Is a small octopus less intelligent than a large one?

A few days ago I stumbled across a picture of a tiny octopus in one of those standard bags for bringing fish home from the petshop. Unfortunately, there wasn’t any text to go with the photo, so I don’t know if was a baby, or simply a smaller breed.

This got me to wondering, though. Octopuses are generally thought to be quite clever, but articles about that sort of thing tend to show rather large ones. Not all octopuses are the same size, of course, so I’m curious if the small ones are also intelligent. So, does anyone know?

I’m mostly curious because I like the idea of having one as a pet (if it’s even legal) one day but I have ethical objections to keeping intelligent creatures, like primates and large parrots, as pets.

Very hard to say. Even large octopi have tiny little brains. But brain size is not the defining characteristic of intelligence, rather, structure is. Certainly brain size correlates with intelligence but a large brain is not necessary for intelligence. Neanderthals had larger brains than we do. You also have to define what you mean by intelligence. Not being a social animal, octopi probably don’t have a lot of emotional intelligence. Having eight arms, however, they have very high motor intelligence. That probably won’t tug at your heart strings so it’s probably safe to have one as a pet. They are basically little machines. (IMO…)

This is an interesting point of view and I would welcome the opportunity to discuss it with you - I don’t quite agree with you, I think, but I don’t wish to argue, or persuade you to change your view - more the other way around, in fact - I’d like to hear more on the subject from your POV. If you feel like discussing it (probably in a different thread in MPSIMS maybe)

I’ve had small octopi as pets and they are unbelievably intelligent and total escape artists. You really have to escape-proof the tank. they can squeeze through very small spaces. I had one that slept in a Heineken bottle. Sadly they have a very short lifespan, about 1.5 years. The longest I ever had one was 2 years. Once they are acclimated, they will follow you around the room and interact with you when you approach the tank. Its a serious bummer when they die. I doubt I’ll ever get another.

I seem to recall reading that octopi sometimes change color according to mood. Wiki doesn’t mention it, so maybe I’m crazy. It does mention that their intelligence is such that some countries don’t allow surgery to be performed on them without anesthesia.

They’ll leave the tank intentionally? Like at random times, you might walk by and find your octopus “gasping” on the floor? :frowning:

Well, heck – here’s a pic of an octopus moving on land between tidal pools. Learn something new every day.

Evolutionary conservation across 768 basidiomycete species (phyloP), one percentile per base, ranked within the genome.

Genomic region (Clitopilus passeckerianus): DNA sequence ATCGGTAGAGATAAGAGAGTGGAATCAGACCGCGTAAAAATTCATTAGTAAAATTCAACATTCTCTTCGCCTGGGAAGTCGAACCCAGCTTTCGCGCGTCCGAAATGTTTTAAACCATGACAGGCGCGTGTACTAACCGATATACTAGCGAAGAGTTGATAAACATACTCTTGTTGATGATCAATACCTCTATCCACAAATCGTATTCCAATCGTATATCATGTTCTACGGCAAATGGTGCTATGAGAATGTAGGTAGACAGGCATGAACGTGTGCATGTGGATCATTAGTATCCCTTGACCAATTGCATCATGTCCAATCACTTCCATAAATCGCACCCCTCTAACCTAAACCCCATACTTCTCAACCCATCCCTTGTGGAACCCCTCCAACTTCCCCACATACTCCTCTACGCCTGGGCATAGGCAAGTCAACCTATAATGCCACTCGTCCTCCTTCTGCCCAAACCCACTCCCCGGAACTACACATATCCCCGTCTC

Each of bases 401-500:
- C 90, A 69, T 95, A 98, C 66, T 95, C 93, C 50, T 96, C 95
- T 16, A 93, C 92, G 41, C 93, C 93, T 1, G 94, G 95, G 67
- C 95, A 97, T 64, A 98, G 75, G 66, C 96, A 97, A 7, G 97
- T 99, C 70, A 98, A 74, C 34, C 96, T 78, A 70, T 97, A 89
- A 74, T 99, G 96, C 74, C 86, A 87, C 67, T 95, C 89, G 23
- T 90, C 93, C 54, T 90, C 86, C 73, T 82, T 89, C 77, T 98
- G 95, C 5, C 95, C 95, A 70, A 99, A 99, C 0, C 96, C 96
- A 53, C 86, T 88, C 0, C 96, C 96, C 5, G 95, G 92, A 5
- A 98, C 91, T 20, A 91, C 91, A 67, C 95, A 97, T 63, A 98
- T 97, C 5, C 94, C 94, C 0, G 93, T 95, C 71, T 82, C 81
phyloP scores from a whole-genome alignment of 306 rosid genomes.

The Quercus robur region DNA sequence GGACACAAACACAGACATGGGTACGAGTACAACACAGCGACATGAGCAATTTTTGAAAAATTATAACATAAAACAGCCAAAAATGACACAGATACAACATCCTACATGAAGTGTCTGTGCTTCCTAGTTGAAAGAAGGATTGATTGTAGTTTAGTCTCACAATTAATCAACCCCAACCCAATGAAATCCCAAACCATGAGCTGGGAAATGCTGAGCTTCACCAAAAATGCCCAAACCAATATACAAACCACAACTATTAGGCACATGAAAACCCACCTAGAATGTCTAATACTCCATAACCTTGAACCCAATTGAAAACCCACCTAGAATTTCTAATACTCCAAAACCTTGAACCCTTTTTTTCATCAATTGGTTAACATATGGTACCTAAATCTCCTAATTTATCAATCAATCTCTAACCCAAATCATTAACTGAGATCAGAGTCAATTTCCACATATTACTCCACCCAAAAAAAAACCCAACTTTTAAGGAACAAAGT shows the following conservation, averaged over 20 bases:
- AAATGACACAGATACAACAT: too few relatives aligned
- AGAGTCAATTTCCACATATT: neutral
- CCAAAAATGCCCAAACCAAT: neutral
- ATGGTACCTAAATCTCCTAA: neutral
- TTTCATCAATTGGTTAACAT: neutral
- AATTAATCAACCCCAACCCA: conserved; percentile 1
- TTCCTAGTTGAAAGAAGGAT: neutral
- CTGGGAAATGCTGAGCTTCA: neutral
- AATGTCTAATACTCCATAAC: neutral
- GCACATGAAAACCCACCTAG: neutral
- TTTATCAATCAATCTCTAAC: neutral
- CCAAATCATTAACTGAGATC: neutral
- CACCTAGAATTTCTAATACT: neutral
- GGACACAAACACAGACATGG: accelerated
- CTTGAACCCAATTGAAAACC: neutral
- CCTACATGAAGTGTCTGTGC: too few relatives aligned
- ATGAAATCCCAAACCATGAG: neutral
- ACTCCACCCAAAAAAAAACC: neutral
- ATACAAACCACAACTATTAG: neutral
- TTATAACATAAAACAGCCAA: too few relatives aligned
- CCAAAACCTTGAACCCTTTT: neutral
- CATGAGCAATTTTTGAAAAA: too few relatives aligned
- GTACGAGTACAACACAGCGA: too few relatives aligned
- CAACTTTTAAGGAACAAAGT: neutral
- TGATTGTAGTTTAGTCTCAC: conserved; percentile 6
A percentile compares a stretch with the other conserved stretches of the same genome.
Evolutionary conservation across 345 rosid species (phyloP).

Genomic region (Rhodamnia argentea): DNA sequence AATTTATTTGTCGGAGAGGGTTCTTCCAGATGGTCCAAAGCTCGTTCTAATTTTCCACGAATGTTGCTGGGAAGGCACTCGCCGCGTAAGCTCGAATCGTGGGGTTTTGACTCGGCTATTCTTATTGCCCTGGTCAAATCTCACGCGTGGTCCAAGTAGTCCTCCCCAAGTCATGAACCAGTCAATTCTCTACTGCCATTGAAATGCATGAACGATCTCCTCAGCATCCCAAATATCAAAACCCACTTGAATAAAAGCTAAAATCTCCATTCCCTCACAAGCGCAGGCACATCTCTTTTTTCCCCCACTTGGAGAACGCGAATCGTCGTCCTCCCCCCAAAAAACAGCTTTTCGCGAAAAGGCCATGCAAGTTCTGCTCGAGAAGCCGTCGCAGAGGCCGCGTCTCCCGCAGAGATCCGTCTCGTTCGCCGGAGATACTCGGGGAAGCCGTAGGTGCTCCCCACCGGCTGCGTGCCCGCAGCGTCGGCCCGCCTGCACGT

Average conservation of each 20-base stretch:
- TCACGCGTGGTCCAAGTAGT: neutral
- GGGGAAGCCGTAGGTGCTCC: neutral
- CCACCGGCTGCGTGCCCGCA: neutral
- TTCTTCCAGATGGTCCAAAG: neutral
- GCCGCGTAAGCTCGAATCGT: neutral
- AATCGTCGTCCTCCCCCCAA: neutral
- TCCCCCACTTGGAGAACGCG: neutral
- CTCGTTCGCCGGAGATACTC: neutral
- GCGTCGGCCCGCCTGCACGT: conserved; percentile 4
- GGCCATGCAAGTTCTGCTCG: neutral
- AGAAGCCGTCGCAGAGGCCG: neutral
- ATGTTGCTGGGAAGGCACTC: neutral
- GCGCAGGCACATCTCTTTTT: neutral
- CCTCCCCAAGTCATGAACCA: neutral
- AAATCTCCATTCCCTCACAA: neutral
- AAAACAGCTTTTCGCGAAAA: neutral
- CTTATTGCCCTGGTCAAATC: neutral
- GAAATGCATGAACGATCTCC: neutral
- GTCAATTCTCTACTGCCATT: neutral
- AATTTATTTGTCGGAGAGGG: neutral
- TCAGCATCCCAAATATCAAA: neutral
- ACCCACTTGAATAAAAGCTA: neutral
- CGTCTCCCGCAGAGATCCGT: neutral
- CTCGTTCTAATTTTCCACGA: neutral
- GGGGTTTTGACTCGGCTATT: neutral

I assume they mostly need water, though, right? You couldn’t keep really an octopus in a terrarium, I assume.

Heh. I always thought Cthulhu would be bigger. Learn something new every day, I guess.

Ia, Ia, Cthulhu ftaghn, etc.

There are many tales of octopuses escaping their tank, finding their way to another tank with fish or snails or small crabs in it, eating some of the creatures then returning “home.”



How long can octopuses hang out in the open air? Can octopus owners scoop their octopuses out of the tank and play around with them on the floor? Can the octopus hang out on your lap while you watch TV? :smiley:

This is pretty fascinating, I must say.

I’m told they can be fine out of water for up to about half an hour. They’re not particularly cuddly.

A family friend worked at the Diablo Canyon nuclear power plant in California, where they maintained a pretty impressive aquarium/marine research station. They were having problems with crabs going missing and quickly discovered that an octopus was getting out of its tank, crossing the room, eating their fill and then heading home. They can’t breath out of water, but it only had to go 20 feet or so between tanks. In real life, they might do the same in intertidal pools.

Despite the obvious intelligence of octopuses, they’re not generally considered as intelligent as a dog or cat. They’re mostly remarkable because many other mollusks have no brain at all.

My objection is simply that many people who would like to own these highly intelligent creatures will not provide them with the intellectual stimulation that they need in order to be well adjusted. We don’t keep kids ages 3-6 in cages because we know they won’t thrive that way, but too many animals about that smart end up in situations were they languish from lack of challenge/stimulation. I don’t think that it’s impossible to keep them as pets and meet their needs, just that far too often they aren’t met by people who aren’t expert in caring for them.

I’ve heard this same story from the Cabrillo Marine Aquarium in San Pedro and the Sea-Life Center in Berlin. I don’t doubt that it or something like it has happened somewhere, but I am amazed at how the story gets around and is attributed to different facilities. :slight_smile:

Perhaps it’s common?

That’s entirely possible, but now that I’ve heard it a few times if I were to keep an octopus I’d be careful that it couldn’t squeeze through gaps in its tank’s or enclosure’s lid. They are amazing squeezers.

Yes. Having no bones they can squeeze through any space they can fit their beak through. I’ve heard a melon-sized octopus can get through an opening the size of a nickel.

Mine always grabbed my hands when I was doing water changes. It used to freak me out because I thought he was going to bite me. He never did, and it seemed like he looked forward to our arm wrestling. I did have a Picasso Trigger that bit me pretty bad once. Took a chunk out.

Cool video of a large octopus squeezing itself through holes and tubes of various sizes, including one the size of a quarter.